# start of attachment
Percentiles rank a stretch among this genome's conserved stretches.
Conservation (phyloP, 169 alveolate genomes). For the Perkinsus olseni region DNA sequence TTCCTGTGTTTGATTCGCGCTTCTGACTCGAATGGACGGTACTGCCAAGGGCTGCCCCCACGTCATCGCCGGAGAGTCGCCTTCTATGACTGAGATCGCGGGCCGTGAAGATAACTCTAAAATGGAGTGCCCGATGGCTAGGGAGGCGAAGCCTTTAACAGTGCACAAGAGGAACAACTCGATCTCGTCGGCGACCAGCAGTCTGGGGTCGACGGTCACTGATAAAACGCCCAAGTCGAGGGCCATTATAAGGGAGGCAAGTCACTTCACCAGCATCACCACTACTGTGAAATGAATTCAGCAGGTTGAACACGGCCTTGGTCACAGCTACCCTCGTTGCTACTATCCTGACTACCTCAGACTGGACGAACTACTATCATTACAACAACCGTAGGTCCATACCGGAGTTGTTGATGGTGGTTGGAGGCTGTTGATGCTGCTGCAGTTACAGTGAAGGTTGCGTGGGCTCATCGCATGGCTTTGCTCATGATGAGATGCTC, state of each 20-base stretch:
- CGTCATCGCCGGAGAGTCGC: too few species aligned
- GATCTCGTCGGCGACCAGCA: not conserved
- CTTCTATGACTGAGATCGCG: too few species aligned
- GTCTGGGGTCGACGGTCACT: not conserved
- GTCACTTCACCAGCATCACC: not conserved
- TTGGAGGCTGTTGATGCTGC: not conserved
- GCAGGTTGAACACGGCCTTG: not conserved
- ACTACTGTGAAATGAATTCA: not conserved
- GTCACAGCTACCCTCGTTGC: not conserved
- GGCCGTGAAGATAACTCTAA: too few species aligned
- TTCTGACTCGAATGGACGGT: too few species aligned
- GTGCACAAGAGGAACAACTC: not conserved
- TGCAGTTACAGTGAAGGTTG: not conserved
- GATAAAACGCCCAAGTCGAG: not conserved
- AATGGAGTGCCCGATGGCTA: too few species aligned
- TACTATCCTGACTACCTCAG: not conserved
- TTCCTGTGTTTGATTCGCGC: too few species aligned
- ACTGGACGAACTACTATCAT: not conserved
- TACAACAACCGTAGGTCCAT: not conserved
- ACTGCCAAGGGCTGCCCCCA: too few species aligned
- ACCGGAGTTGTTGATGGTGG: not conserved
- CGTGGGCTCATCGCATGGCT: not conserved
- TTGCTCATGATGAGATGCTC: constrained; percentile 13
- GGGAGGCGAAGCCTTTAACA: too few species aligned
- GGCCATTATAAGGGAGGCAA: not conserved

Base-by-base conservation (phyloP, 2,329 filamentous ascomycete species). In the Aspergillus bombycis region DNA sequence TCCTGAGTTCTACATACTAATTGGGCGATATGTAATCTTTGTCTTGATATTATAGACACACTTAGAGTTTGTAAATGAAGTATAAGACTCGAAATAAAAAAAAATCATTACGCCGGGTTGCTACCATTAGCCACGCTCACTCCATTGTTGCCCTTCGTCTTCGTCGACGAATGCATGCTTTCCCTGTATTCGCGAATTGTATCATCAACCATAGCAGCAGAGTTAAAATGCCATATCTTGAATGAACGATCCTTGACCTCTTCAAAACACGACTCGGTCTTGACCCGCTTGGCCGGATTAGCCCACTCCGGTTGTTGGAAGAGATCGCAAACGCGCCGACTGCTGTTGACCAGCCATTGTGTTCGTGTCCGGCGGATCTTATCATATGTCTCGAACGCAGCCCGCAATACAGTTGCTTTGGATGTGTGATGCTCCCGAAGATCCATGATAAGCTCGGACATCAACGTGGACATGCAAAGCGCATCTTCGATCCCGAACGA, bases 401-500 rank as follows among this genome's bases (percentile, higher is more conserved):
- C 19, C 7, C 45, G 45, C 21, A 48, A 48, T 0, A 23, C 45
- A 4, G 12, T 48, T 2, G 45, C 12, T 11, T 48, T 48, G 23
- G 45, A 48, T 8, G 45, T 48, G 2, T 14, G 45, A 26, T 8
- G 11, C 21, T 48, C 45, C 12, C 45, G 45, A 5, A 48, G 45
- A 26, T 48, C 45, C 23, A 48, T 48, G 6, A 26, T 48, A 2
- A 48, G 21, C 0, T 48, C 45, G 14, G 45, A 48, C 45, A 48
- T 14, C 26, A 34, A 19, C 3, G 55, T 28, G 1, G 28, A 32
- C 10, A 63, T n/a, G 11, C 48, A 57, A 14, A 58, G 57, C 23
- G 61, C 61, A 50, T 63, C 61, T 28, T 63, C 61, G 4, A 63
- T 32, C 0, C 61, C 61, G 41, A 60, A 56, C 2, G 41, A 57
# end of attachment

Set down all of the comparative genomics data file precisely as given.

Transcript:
Percentiles rank a stretch among this genome's conserved stretches.
Conservation (phyloP, 169 alveolate genomes). For the Perkinsus olseni region DNA sequence TTCCTGTGTTTGATTCGCGCTTCTGACTCGAATGGACGGTACTGCCAAGGGCTGCCCCCACGTCATCGCCGGAGAGTCGCCTTCTATGACTGAGATCGCGGGCCGTGAAGATAACTCTAAAATGGAGTGCCCGATGGCTAGGGAGGCGAAGCCTTTAACAGTGCACAAGAGGAACAACTCGATCTCGTCGGCGACCAGCAGTCTGGGGTCGACGGTCACTGATAAAACGCCCAAGTCGAGGGCCATTATAAGGGAGGCAAGTCACTTCACCAGCATCACCACTACTGTGAAATGAATTCAGCAGGTTGAACACGGCCTTGGTCACAGCTACCCTCGTTGCTACTATCCTGACTACCTCAGACTGGACGAACTACTATCATTACAACAACCGTAGGTCCATACCGGAGTTGTTGATGGTGGTTGGAGGCTGTTGATGCTGCTGCAGTTACAGTGAAGGTTGCGTGGGCTCATCGCATGGCTTTGCTCATGATGAGATGCTC, state of each 20-base stretch:
- CGTCATCGCCGGAGAGTCGC: too few species aligned
- GATCTCGTCGGCGACCAGCA: not conserved
- CTTCTATGACTGAGATCGCG: too few species aligned
- GTCTGGGGTCGACGGTCACT: not conserved
- GTCACTTCACCAGCATCACC: not conserved
- TTGGAGGCTGTTGATGCTGC: not conserved
- GCAGGTTGAACACGGCCTTG: not conserved
- ACTACTGTGAAATGAATTCA: not conserved
- GTCACAGCTACCCTCGTTGC: not conserved
- GGCCGTGAAGATAACTCTAA: too few species aligned
- TTCTGACTCGAATGGACGGT: too few species aligned
- GTGCACAAGAGGAACAACTC: not conserved
- TGCAGTTACAGTGAAGGTTG: not conserved
- GATAAAACGCCCAAGTCGAG: not conserved
- AATGGAGTGCCCGATGGCTA: too few species aligned
- TACTATCCTGACTACCTCAG: not conserved
- TTCCTGTGTTTGATTCGCGC: too few species aligned
- ACTGGACGAACTACTATCAT: not conserved
- TACAACAACCGTAGGTCCAT: not conserved
- ACTGCCAAGGGCTGCCCCCA: too few species aligned
- ACCGGAGTTGTTGATGGTGG: not conserved
- CGTGGGCTCATCGCATGGCT: not conserved
- TTGCTCATGATGAGATGCTC: constrained; percentile 13
- GGGAGGCGAAGCCTTTAACA: too few species aligned
- GGCCATTATAAGGGAGGCAA: not conserved

Base-by-base conservation (phyloP, 2,329 filamentous ascomycete species). In the Aspergillus bombycis region DNA sequence TCCTGAGTTCTACATACTAATTGGGCGATATGTAATCTTTGTCTTGATATTATAGACACACTTAGAGTTTGTAAATGAAGTATAAGACTCGAAATAAAAAAAAATCATTACGCCGGGTTGCTACCATTAGCCACGCTCACTCCATTGTTGCCCTTCGTCTTCGTCGACGAATGCATGCTTTCCCTGTATTCGCGAATTGTATCATCAACCATAGCAGCAGAGTTAAAATGCCATATCTTGAATGAACGATCCTTGACCTCTTCAAAACACGACTCGGTCTTGACCCGCTTGGCCGGATTAGCCCACTCCGGTTGTTGGAAGAGATCGCAAACGCGCCGACTGCTGTTGACCAGCCATTGTGTTCGTGTCCGGCGGATCTTATCATATGTCTCGAACGCAGCCCGCAATACAGTTGCTTTGGATGTGTGATGCTCCCGAAGATCCATGATAAGCTCGGACATCAACGTGGACATGCAAAGCGCATCTTCGATCCCGAACGA, bases 401-500 rank as follows among this genome's bases (percentile, higher is more conserved):
- C 19, C 7, C 45, G 45, C 21, A 48, A 48, T 0, A 23, C 45
- A 4, G 12, T 48, T 2, G 45, C 12, T 11, T 48, T 48, G 23
- G 45, A 48, T 8, G 45, T 48, G 2, T 14, G 45, A 26, T 8
- G 11, C 21, T 48, C 45, C 12, C 45, G 45, A 5, A 48, G 45
- A 26, T 48, C 45, C 23, A 48, T 48, G 6, A 26, T 48, A 2
- A 48, G 21, C 0, T 48, C 45, G 14, G 45, A 48, C 45, A 48
- T 14, C 26, A 34, A 19, C 3, G 55, T 28, G 1, G 28, A 32
- C 10, A 63, T n/a, G 11, C 48, A 57, A 14, A 58, G 57, C 23
- G 61, C 61, A 50, T 63, C 61, T 28, T 63, C 61, G 4, A 63
- T 32, C 0, C 61, C 61, G 41, A 60, A 56, C 2, G 41, A 57